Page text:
Instead we saw something that was all too familiar–a slow start coupled with lack of preparation and sprinkled with stale play calling.

It’s not that Penn State always starts slow, for example they jumped out to a quick lead against Michigan last year in the White Out, but it seems to be enough of a theme dating back to 2016. Surprisingly, it was the defense that came out on their heels, giving up a touchdown before I could even crack open a beer. The Penn State offense got a field goal in their second possession, but that was aided by a very questionable roughing the passer penalty on third down. All in all, Penn State managed just 5 first downs (none in the second quarter), 46 rushing yards (4 in the second quarter), and 29 passing yards (none in the second quarter) in the first half.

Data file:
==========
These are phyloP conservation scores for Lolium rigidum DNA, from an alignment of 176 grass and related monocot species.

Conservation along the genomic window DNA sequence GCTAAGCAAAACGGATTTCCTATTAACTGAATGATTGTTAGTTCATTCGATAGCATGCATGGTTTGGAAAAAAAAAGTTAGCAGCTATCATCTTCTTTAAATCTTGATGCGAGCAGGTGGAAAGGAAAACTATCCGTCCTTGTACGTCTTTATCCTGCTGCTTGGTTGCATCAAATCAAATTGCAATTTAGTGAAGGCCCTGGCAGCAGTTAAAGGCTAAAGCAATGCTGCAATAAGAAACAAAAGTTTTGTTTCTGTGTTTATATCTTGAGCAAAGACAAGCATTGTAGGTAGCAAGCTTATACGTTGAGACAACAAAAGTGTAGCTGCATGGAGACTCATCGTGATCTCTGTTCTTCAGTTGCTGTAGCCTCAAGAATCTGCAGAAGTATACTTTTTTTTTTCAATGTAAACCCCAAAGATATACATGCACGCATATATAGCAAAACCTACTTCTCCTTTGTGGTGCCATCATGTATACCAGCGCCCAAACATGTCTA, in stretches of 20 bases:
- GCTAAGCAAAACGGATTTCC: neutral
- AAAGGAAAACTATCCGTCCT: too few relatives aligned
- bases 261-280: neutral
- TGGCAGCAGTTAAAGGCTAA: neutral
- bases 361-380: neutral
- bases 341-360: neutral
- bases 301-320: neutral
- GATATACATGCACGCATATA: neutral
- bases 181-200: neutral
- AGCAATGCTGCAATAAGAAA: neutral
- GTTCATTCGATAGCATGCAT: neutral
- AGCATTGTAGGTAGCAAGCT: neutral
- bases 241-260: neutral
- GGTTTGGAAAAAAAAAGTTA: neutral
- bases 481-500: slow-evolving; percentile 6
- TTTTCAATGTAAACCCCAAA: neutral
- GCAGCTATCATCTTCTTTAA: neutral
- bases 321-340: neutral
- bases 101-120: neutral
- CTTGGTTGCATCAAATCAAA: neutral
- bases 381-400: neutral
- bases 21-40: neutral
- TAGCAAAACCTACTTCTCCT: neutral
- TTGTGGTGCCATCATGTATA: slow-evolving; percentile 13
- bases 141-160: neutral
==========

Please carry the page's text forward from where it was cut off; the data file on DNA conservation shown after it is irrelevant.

Then how about that weird sequence after a Penn State timeout, where they couldn’t get lined up properly, then they blitzed both linebackers only to set up an easy touchdown over the middle to make it 21-3. Critics of Franklin will point to that play specifically when discussing whether or not this program is regressing or progressing.

Finally, let’s talk about the play calling and man, was it a tale of two halves. Offensive coordinator, Kirk Ciarrocca wants to run the football to set up the pass. James Franklin, post game said they stressed the QB run in practice this week, which wasn’t a bad idea since Ohio State had given up over 100 rushing yards Nebraska’s QB. But how many times did Sean Clifford and Devyn Ford run into a pile of bodies for 1 yard? It was stale and I kept waiting for him to take a shot and he didn’t in the first half. Then in the second half they introduced some crossing routes and some isolation routes for Jahan Dotson and it changed the game on that side of the ball. But it was just too little too late especially when the defense couldn’t get off the field.